Building Resilience: Journey to Mindfulness
I am sure that I am not alone in sharing that l have wrestled with emotional regulation and often fail to truly self-regulate through mindfulness practices. It’s hard to say if I am just a poor practitioner or if it’s something deeper. Nonetheless, I haven’t quite found the practice that is right for me.
Not everyone around me shares in my failures. My partner, for instance, meditates nightly and claims to reap massive benefits from the routine. My co-workers, many of whom I look to for advice on how to manage my workload and the offsetting torments of pandemic life, have their own mindfulness practices and are giddy when presented with the opportunity to explore new ones in workplace meetings. For them, mindful self-regulation acts as a railing preventing a tumultuous emotional tumble.
One thing I appreciate about working at the Consortium is that my past mindfulness failures don't preclude me from enjoying staff mindfulness retreats, many of which encourage me and my colleagues to investigate our routines and consider new regulatory tools. I have, and will continue to have, countless opportunities to find a practice that meets my needs and unlocks my strength.
Pictured: CWC staff lead an in-office meditation session February 2019
This same benefit will be extended to you on April 28th during Alicia Davis’ The Resilient Practitioner training. Ms. Davis, who frequently leads the Consortium’s mindfulness staff retreats, invites you to consider your current status as a self-regulator, identify what might be holding you back from regaining control, and set achievable goals that meet your personal and professional needs. As Ms. Davis explains in her training description, “Emotions are powerful influences of behavior that can physiologically override the rational, thinking, and reasoning mind within seconds. Being able to cultivate self-awareness, practice self-regulation and effectively respond to potentially overpowering thoughts and feelings are critical skills to have in a clinical environment.”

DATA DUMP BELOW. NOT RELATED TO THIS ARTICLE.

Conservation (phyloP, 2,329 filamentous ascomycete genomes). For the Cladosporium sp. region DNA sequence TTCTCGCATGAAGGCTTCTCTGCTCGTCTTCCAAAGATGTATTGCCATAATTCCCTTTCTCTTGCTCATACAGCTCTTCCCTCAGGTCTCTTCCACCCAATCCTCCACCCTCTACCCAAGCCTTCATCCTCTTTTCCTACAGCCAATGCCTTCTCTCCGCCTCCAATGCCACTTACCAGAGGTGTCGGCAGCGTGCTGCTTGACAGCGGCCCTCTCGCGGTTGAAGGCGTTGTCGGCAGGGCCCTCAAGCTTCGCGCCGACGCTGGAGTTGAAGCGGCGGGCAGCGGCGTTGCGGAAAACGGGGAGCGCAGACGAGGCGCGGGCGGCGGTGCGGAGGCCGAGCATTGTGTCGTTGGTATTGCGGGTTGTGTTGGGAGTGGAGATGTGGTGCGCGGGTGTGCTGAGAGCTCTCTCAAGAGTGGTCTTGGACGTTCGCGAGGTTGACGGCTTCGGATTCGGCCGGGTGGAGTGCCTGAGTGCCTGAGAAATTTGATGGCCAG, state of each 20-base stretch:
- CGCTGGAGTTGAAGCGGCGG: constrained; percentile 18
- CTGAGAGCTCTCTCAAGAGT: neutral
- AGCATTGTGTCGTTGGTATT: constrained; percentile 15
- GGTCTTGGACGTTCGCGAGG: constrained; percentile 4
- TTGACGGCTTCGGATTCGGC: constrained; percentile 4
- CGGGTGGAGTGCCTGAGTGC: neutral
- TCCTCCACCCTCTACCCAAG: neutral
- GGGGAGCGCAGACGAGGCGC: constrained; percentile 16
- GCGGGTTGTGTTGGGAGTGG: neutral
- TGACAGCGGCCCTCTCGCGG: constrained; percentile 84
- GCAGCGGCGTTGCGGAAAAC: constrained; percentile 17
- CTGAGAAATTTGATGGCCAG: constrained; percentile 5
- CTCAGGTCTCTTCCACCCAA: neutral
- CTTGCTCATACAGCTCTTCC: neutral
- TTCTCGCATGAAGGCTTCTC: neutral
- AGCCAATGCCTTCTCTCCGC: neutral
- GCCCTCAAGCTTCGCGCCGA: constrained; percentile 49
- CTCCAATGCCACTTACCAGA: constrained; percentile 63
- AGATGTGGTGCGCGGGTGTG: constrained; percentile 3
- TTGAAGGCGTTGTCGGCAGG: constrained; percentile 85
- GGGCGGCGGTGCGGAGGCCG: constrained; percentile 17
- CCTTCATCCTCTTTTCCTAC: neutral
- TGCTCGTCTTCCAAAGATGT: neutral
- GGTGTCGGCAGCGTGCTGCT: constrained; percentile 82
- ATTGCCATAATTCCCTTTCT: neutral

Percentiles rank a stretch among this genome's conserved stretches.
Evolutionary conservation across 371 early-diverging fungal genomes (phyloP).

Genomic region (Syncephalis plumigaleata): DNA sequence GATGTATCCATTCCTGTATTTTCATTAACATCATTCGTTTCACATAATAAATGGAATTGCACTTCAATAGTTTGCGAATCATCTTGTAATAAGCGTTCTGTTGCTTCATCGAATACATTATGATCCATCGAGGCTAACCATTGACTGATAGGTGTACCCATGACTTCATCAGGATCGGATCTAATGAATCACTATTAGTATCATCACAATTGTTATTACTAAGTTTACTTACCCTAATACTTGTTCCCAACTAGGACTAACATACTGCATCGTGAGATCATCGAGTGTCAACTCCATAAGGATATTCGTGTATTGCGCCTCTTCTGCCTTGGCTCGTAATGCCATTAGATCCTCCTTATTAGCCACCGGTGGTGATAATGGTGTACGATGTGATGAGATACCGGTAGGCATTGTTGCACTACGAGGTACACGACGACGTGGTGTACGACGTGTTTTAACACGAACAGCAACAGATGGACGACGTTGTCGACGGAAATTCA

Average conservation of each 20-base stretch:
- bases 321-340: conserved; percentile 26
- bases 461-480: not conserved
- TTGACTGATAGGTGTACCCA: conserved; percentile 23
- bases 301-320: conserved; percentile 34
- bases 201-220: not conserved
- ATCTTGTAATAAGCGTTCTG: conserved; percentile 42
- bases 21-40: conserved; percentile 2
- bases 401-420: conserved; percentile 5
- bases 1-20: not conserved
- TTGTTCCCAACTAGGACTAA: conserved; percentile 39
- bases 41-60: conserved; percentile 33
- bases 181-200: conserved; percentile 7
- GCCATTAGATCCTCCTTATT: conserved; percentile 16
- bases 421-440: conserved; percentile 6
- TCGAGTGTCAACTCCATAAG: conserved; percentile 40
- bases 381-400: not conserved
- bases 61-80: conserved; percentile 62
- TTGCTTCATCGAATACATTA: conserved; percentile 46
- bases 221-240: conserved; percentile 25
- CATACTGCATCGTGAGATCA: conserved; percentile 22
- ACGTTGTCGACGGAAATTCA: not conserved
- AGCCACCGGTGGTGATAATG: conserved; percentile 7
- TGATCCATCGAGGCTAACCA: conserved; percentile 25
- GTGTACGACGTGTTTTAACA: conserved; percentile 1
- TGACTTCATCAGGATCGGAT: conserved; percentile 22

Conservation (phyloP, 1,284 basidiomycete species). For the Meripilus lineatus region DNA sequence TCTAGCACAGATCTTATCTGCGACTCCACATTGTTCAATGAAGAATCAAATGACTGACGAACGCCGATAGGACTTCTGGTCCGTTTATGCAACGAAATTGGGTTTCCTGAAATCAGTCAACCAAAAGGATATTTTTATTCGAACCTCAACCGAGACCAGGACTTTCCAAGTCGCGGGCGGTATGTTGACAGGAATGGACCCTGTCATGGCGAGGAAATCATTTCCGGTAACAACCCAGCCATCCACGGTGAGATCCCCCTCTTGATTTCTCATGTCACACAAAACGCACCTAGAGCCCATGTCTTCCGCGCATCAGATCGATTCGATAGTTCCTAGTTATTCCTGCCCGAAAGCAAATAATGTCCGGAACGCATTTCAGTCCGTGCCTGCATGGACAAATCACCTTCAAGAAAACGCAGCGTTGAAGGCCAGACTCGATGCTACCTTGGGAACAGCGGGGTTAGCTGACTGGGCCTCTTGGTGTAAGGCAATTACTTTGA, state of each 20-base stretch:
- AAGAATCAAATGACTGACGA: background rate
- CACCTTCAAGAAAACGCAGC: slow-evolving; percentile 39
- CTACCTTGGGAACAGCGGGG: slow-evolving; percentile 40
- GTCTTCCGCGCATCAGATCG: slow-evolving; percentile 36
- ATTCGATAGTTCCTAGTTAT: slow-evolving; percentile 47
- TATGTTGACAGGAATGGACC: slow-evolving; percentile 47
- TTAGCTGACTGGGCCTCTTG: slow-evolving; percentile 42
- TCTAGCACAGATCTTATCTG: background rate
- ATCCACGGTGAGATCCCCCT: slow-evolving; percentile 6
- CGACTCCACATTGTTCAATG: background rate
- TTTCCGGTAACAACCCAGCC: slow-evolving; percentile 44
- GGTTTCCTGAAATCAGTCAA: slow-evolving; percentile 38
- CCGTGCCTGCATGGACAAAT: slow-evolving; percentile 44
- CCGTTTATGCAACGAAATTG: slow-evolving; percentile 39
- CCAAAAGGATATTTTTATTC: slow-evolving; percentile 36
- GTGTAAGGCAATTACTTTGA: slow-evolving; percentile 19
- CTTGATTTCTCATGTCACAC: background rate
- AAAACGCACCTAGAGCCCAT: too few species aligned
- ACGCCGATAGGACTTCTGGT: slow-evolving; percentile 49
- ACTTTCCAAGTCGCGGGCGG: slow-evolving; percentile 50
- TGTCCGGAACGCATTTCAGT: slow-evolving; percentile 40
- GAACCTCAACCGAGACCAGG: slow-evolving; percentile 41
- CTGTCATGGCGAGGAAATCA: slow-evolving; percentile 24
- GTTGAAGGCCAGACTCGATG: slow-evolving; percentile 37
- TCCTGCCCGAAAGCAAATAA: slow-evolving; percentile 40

Ms. Davis will highlight Core Energy Coaching Techniques — a style of client management where “coaches have received specialized training to uncover these inner blind spots, gently bring awareness to the client, and shift these inner blocks to cultivate new perspectives and helpful beliefs that support the client’s success from a deep and sustainable level.” Core Energy Coaching empowers coaches to meet the mindfulness needs of their clients by providing the tools necessary to connect a client’s desires with concrete, sustainable solutions.
I understand that many of you endure stressful work environments. Knowing this, I cannot think of a better way to support yourself and your clients than by adding mindfulness regulation to your existing routines. While I personally still struggle with daily mindfulness, each of Ms. Davis’ retreats have left me feeling seen and rested and have inspired me to step outside of my mental limitations and consider mindfulness once again.